Thursday, July 15, 2010

Bless My Soul Pilgrim

By Kerry Newcomb

I’m just sitting back and letting the mind wander which it tends to do whether I will it or not, sort of like nodding off while in the middle of a scene or a conversation or halfway through the preacher’s sermon, alas. I grow old and like some Prufrock wear the bottoms of my trousers rolled. But all decrepitude aside, I shall press on with an actual blog entry, although I like to think of it as a morsel of my own brand of idyllic mind chatter, though my non-fans (and you know who you are) might think of it as mind swill. Dear me do I digress? Shall I stop to eat a peach? I always say there is nothing better than a good old-fashioned digression. Actually I don’t always say that, in fact I don’t even know what it means. And I could care even less. Why?

I write fiction, like a sailor setting out without his charts, spinning yarns and typing my manuscripts by the seat of my pants (which really looks odd at the local Starbucks) and hoping against hope I’ll not be hoisted on my own petard for taking liberties with the facts. Just the facts…ma’am.

Writers get asked a lot of things by their editors and fans. Often it’s about a manuscript that might have been turned in several months, maybe even a year ago. One’s head is jam-packed with the necessary information relating to the next work in progress. And then suddenly out of the blue….

(Ring ring)

“Hello.”

“Hey, Newcomb, it’s Smartypants, your editor on that book you handed in last September.”

“Oh. (gulp) Hi. Nice to hear from you.”

“I’ve got a question for you, about that scene on page 432.”

(Holy crap was the book that long?) “No problem.”

“How far can a man run without a head?”

“Uh, how far did I have him run, counting momentum and all?”

“You wrote that he covers about seven feet and then collapses.”
“Yep. That’s it. A man with a good full out run can continue on for about seven feet after losing his head, provided he doesn’t run into a tree first.”

“Ok. I’ll tell the copy editor. Thanks.”

OR

(Ring ring)

“Hello.”

“Newcomb, Smartypants here. Say, do alligators eat raccoons?"

(A pregnant pause. Huh? Say something you fool. What alligator? Raccoon who? Bluff. Bluff.)

“Yep.”

“Ok. I’ll tell the copy editor. Thanks.”

OR

Many years after my novel Dawn Wind saw the light of day, I had a chance meeting with a fan who loved the book. He approached me with this:

“Hi Mr. Newcomb. Would you sign this for me? Say I loved the story. It was sure different. You know there is something I have been meaning to ask you. In the first part of the novel, that section in the town in Maine before the Confederate states secede and the war starts, you have a trio of children in the town running along the street, playing with a leopard stick. I hate to show my ignorance but I have always wondered, what exactly is a “leopard stick”? Was it some Colonial American toy?”

My mind went blank. I mumbled something about Yankee woodsmiths and the curious names for children’s amusements. As soon as I returned home from the signing I dug out a copy of the book and found the passage in question. Leopard stick? What on earth. In those days I hand wrote every novel and used a typist to turn my manuscript into a finished product that I could send off to the publishing house. As luck would have it I kept the handwritten manuscript.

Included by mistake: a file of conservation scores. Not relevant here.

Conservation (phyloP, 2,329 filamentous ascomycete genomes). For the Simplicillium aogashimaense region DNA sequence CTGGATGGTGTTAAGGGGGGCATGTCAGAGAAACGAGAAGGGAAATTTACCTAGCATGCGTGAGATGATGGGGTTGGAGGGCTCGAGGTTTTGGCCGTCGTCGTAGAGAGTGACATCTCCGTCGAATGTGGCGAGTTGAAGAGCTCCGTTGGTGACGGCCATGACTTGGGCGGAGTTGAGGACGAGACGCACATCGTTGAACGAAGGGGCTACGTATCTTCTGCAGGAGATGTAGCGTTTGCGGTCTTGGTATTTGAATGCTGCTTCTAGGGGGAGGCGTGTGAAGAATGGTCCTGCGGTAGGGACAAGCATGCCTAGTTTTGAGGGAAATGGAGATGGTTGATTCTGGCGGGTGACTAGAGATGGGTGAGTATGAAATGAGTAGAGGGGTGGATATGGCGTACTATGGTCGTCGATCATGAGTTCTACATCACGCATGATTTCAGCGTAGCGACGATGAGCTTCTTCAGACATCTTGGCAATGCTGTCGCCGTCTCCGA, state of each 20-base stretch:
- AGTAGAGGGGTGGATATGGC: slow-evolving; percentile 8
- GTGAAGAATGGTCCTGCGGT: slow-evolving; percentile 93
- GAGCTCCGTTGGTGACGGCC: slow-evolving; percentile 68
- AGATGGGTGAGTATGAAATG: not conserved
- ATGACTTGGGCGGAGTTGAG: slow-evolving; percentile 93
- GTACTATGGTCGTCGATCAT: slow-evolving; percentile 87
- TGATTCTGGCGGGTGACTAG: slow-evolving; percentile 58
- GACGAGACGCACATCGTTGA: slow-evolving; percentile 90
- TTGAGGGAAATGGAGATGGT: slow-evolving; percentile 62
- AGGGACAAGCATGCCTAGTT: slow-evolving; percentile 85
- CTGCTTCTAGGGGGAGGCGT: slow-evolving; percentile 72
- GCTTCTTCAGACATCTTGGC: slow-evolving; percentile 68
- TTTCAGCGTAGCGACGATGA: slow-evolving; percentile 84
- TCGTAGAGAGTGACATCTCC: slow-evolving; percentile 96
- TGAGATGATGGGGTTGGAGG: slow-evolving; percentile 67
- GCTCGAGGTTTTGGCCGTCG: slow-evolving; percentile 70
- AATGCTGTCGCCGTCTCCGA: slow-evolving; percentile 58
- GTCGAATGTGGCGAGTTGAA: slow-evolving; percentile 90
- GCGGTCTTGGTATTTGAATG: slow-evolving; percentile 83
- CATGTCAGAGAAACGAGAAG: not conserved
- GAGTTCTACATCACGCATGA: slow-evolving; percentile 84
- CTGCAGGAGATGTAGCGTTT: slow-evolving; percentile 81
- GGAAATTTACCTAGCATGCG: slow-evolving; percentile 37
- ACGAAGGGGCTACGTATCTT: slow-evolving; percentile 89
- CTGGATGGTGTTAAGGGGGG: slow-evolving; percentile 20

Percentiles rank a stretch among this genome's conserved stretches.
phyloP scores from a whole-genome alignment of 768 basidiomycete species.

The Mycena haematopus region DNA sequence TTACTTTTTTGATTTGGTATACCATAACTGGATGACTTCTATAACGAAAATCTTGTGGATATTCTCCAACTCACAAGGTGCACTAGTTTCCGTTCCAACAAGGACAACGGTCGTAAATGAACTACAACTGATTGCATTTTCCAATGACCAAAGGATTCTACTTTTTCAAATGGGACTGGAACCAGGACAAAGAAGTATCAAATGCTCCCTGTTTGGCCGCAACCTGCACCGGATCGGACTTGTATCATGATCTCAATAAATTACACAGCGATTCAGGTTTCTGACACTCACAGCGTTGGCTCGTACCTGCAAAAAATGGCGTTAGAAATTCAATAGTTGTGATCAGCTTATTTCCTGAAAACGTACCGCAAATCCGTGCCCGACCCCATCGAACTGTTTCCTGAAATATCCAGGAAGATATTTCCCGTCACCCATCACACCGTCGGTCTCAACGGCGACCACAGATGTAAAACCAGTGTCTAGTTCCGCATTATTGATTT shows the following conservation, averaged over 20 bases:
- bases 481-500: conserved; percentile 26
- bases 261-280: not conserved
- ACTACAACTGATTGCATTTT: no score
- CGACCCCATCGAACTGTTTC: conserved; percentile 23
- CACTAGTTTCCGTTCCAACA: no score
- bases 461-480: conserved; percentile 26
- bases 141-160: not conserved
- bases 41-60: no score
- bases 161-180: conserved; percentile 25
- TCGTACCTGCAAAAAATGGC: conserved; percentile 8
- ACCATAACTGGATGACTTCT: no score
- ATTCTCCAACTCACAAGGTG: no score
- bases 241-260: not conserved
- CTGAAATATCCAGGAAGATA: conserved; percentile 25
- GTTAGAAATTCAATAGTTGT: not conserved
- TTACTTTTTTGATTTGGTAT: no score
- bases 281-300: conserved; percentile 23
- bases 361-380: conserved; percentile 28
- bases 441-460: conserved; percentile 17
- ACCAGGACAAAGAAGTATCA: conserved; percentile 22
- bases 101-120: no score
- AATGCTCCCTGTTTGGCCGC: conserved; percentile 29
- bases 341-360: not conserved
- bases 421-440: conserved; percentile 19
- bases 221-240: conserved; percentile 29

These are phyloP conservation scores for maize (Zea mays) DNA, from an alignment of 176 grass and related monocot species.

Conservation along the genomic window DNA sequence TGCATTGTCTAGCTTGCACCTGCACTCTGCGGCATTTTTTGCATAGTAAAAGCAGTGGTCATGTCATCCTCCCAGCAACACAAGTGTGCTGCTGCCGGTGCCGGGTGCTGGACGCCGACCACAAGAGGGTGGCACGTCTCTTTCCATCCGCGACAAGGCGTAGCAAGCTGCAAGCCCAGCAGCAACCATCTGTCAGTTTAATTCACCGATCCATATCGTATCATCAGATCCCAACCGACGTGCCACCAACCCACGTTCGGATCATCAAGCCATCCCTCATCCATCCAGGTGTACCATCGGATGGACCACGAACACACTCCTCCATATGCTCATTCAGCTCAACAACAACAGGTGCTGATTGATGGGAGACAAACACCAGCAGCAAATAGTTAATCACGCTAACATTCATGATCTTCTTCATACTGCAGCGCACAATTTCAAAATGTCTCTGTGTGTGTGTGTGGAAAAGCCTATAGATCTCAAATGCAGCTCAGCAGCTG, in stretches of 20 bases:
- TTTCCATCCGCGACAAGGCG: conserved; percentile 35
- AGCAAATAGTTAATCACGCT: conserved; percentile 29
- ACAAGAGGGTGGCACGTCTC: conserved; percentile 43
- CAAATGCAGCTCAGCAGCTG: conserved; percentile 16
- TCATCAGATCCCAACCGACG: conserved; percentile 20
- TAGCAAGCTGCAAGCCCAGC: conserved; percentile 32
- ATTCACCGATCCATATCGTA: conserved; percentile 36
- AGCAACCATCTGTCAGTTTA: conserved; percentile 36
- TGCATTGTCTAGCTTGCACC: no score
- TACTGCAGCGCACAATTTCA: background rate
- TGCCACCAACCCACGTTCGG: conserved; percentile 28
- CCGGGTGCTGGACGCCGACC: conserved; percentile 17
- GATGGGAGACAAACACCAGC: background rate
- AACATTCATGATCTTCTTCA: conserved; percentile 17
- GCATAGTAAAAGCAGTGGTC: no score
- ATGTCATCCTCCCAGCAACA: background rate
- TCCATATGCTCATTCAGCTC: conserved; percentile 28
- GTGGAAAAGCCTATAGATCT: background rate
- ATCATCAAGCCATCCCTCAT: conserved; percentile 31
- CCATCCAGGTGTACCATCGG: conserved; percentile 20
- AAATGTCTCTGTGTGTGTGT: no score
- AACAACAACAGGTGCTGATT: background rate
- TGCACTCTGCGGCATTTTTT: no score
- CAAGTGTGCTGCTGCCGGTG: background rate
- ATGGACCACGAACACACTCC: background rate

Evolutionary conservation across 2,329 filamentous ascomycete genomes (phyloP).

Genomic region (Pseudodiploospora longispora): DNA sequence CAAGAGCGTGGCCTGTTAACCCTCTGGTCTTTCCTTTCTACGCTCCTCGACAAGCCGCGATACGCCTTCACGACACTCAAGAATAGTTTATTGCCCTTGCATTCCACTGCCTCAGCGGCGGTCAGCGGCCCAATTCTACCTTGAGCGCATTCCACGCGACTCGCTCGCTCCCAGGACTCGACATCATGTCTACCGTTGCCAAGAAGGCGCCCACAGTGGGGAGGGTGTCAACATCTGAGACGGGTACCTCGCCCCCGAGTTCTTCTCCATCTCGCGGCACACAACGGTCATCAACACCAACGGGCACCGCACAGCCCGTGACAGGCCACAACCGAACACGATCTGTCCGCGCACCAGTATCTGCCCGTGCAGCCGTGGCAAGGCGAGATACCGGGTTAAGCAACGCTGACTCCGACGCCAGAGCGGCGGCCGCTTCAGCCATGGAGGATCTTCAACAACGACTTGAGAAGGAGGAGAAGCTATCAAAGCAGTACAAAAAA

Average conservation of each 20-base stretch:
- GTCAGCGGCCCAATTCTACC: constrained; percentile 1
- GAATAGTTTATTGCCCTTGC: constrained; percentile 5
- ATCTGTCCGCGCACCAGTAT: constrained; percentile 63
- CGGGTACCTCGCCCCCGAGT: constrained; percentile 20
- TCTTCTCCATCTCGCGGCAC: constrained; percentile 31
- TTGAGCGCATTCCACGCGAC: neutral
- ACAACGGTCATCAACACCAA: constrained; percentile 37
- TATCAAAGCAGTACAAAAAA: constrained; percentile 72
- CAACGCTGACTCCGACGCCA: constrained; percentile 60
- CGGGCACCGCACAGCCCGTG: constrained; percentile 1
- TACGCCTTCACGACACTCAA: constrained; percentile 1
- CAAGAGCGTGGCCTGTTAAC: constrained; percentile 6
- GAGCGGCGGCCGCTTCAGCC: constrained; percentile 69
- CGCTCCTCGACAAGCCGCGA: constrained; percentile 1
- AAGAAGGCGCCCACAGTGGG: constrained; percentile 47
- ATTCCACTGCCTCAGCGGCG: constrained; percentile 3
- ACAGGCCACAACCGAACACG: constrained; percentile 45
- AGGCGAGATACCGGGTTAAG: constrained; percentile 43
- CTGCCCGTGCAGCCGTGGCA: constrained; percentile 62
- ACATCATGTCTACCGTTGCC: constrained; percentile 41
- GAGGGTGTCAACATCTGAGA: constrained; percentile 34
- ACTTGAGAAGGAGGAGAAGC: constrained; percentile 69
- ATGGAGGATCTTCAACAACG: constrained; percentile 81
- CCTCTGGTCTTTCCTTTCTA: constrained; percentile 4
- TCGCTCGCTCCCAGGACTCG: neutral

I searched through the yellowed pages and came to at last to the scene. My penmanship was then, and still is, terrible. Dialogue and description tended to crawl off into the margins, whole passages were marked out and resembled barbed wire fences separating the sentences. And there it was.

Leopard stick…?

Wait…no, oh for pete’s sake, that’s “hoop and stick!”

My typist making the best of my handiwork had read it as “leopard stick” and never looked back. It had slipped past me. It had slipped past all the editors. And escaped.

My name is Kerry Newcomb. I write fiction.

Trust me.

7 comments:

  1. This made me laugh. I once had a copy editor wanting to know if it really was cold enough in Texas that you couldn't trail someone. That had me scratching my head trying to figure out what she was talking about until I realized I'd written that the trail had gone cold.

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  2. Hilarious, Kerry. We sholuld open a File for these kind of stories. One author I know was asked by a copyeditor, "What is bean wind?" The answer: "Eat beans and wait."

    RJR

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  3. I love it. There's a big bean wind scene in Blazing Saddles.
    K.

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  4. Laughed out loud at this one. "Leopard" sticks were still in use when I was a wee one.

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  5. There was a great book came out some years back about misheard song lyrics. Three three that I recall were:

    1) "Thirty thieves and the thunder chief," from AC/DC. The line (and title) run, "Dirty Deeds Done Dirt Cheap."

    2) "'Cuse me while I kiss this guy," from Jimi Hendrix. Again the line (and title) really run, "Excuse me while I kiss the sky."

    And my favorite--

    1) "She's got electric boobs. A motor too..." from Elton John's "Bennie and the Jets." The line actually runs "She's got electric moves. A mohair suit ..."

    Tom Roberts
    Black Dog Books

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  6. What a wonderful and funny story. I want me one of them leopard sticks.

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  7. The trail was cold. I love it.

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